This process continues for millions of years. Eventually, the protostar gains enough mass and becomes so dense that it collapses in on itself resulting in a bipolar flow. When this happens, the excess gas surrounding burns out and this marks the birth of a main sequence star. The star will then remain this way until it dies.

The journey of star formation is a long one that begins from just a cloud of dust left over from the big bang. However, there is not just one star that is formed from a cloud. These clouds can span across many light years and contain material thousands or even million times the mass of our Sun. Thus, resulting in the ultimate breeding ground for stars to form.

How long does it take for a star to form?

Main Sequence Stars

A star with similar mass to or Sun, takes around 50 million years to develop from the beginning of its collapse to adulthood. This same star will continue to be in this mature phase for 10 billion years. Stars such as red dwarfs however, despite their small nature, are the most abundant stars in the universe and have a lifespan of over ten billion years. On the other side of the scale, the most massive stars, hypergiants, can be more than 100 times more massive than our Sun, with surface temperatures many times more than our resident star. Due to their massive size, they emit many thousand times more energy that our Sun, but like the saying, the light that burns twice as bright burns for half as long, these hypergiants have a lifespan of a mere few million years. Hypergiants were believed to be extremely abundant in the early universe, but are now rare. The Milky Way now contains only a small amount of these stars.

Stellar Nurseries

Stellar nurseries are areas that have the perfect conditions for new stars to form. As a result of supernova and stellar winds, heavier elements that formed during a star’s lifetime get blasted into space and the dust produced clump and form these stellar nurseries. Like a never ending cycle, as stars die, they allow for new stars to form, recycling raw materials so they can be reused in the birth of a new star.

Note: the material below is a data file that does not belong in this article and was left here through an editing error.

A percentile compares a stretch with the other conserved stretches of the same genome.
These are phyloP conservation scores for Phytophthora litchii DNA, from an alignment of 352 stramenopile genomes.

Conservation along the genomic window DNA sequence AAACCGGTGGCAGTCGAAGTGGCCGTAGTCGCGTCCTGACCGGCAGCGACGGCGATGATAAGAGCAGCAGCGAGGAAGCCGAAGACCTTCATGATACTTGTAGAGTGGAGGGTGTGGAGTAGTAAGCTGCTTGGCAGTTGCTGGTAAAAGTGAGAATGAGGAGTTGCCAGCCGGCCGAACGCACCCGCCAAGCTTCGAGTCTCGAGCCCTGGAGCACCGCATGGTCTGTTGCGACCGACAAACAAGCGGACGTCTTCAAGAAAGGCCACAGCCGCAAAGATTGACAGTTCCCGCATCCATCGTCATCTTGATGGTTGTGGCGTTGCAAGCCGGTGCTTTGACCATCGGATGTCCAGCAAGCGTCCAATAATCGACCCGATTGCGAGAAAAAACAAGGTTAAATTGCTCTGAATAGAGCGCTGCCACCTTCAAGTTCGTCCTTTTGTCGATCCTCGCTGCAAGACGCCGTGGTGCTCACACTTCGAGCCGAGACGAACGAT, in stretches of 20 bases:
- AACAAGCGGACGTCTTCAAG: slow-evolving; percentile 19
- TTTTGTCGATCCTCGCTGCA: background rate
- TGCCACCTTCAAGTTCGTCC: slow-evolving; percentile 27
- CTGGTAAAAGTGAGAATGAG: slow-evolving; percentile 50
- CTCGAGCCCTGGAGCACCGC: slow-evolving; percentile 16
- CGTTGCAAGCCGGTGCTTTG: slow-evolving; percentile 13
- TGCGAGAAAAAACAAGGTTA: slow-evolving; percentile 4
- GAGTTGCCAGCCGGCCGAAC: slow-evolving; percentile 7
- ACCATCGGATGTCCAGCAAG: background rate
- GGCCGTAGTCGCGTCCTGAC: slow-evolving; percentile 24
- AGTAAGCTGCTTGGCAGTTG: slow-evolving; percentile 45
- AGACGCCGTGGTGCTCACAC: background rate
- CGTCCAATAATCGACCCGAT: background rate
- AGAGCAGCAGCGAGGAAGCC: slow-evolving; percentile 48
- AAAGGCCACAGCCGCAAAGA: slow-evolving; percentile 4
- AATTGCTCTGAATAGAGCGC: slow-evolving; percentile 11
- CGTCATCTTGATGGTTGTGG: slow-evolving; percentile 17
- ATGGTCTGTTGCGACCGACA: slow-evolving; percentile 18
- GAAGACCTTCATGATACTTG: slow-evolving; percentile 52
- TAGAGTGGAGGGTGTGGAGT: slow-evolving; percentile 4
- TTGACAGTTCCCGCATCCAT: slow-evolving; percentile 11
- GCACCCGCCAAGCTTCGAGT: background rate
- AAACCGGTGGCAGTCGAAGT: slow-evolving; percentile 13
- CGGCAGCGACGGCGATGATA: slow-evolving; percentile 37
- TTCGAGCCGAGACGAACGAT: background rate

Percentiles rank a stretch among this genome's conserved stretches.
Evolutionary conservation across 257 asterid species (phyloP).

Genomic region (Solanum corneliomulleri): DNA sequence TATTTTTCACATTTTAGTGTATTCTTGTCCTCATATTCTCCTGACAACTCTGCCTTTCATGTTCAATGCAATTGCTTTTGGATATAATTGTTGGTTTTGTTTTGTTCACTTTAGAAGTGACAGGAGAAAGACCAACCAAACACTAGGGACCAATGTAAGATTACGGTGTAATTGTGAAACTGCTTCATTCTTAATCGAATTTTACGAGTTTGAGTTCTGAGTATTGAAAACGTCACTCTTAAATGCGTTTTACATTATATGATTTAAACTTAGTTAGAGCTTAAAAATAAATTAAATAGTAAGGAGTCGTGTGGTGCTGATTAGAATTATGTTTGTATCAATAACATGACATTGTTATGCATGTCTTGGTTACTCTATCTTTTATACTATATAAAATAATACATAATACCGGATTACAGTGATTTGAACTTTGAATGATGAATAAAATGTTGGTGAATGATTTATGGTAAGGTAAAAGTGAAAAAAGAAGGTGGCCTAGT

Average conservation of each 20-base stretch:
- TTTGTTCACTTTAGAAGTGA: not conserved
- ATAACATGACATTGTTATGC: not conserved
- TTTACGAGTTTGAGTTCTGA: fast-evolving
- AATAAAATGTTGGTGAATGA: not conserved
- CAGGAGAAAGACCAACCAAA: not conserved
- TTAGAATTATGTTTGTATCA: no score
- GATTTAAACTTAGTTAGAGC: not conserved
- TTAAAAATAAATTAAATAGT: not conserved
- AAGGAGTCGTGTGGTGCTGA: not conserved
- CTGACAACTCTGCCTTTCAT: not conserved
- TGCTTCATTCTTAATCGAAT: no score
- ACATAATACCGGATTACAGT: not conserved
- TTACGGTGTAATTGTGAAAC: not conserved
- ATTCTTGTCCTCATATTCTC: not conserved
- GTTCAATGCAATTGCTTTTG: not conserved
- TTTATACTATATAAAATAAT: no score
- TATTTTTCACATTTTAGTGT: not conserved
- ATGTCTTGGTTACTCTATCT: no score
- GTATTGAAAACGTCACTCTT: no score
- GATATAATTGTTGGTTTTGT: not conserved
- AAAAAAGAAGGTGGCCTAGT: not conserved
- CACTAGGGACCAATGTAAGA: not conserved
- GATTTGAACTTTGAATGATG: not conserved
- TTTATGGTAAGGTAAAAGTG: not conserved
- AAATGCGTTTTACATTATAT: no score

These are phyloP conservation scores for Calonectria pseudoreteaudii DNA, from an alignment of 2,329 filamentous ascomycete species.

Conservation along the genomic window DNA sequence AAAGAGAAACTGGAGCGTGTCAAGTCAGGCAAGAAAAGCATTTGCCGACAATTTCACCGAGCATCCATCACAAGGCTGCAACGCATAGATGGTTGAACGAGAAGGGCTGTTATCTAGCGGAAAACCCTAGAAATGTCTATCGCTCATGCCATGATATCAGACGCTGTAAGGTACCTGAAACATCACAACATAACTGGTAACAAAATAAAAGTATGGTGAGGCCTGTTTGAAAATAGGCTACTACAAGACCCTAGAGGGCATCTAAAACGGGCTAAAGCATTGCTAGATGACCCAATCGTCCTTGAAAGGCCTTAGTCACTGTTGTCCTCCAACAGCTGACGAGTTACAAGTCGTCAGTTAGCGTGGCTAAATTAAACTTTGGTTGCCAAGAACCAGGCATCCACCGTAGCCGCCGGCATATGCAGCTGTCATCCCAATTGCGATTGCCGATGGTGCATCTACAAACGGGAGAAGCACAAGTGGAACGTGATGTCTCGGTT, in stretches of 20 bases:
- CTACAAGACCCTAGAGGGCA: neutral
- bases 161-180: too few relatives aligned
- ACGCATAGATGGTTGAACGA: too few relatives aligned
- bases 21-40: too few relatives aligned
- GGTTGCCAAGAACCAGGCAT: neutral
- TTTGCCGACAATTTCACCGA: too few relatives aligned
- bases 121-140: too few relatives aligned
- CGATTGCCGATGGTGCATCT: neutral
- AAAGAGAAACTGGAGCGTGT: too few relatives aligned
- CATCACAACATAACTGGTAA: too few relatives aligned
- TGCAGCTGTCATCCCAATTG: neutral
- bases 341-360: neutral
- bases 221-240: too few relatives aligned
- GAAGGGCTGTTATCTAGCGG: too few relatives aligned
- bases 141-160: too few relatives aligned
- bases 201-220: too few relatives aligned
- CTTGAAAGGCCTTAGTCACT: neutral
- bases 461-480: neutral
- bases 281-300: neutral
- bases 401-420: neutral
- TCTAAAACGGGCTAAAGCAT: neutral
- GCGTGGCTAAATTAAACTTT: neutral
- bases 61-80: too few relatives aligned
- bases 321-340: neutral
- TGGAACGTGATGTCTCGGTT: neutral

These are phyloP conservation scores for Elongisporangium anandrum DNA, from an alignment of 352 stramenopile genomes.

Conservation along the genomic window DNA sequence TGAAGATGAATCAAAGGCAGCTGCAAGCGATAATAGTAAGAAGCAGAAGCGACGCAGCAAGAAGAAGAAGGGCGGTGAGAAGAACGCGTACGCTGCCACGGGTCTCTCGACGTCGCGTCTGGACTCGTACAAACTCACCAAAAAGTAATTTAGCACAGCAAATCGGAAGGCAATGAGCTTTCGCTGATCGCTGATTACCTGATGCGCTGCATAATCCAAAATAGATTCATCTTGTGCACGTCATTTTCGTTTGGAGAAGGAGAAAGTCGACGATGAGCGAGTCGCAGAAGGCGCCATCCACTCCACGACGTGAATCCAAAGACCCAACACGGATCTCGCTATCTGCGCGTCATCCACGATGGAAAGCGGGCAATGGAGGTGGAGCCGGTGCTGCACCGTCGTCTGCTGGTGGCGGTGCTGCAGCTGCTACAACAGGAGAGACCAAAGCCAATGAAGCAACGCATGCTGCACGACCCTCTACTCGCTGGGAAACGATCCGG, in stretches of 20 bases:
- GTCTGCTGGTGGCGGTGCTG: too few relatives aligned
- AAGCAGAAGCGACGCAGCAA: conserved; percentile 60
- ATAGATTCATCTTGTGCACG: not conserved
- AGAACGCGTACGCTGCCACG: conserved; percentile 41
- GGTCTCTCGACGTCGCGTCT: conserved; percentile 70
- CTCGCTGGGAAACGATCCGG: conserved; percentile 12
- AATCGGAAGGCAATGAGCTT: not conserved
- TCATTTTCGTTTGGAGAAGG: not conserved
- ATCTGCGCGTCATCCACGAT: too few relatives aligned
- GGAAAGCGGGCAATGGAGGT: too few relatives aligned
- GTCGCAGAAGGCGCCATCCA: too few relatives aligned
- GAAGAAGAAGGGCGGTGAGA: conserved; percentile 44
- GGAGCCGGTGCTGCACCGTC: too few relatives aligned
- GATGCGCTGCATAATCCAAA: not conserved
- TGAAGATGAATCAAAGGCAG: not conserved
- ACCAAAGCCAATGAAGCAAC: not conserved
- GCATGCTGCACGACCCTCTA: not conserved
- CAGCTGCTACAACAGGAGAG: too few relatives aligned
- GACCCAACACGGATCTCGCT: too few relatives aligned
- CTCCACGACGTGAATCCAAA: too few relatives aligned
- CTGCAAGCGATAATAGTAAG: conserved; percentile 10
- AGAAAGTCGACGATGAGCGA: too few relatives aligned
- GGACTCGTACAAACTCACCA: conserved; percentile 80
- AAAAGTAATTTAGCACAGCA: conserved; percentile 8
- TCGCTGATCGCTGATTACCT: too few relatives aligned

How often are stars formed?

One cannot quantify exactly how often stars are formed due to stars varying in size. But one can calculate the standardized rate so that the number can be calculated in solar masses, which is the mass of our Sun. Even in our Milky Way, the rate of star formation, but estimations state that between one and eight stars equal to one solar mass form per year. It may seem unusual that eight stars per year is extremely low in relation to the vast number of stars in our galaxy, so it has been theorized that the rate must have been much higher in the early days of the Milky Way.

Research has shown that there is incredible variation between the rate of star formation in different galaxies throughout the universe. By using the Smithsonian Astrophysical Observatory’s Submllimeter Telescope Array in Hawaii, a galaxy known as GOODS 850-5, that has been calculated to generate more than 4,000 new stars annually. GOODS 850-5 is around 12 billion light-years from Earth.

The early universe would likely have had a much higher rate of star formation than that of today because galaxies would then have been smaller and denser, as well as closer together, with collisions between them more common. It is, in fact, known that bursts of star formation occur after galaxies collide or have close encounters with one another.

Will stars stop forming?

As the expansion of the universe continues at an accelerated rate and with galaxies moving further and further apart, it can be theorised that the rate of star formation will progressively slow, but it is not certain how the universe will ultimately end. Although this will not happen until billions of years into the future. So enjoy the night sky while you can.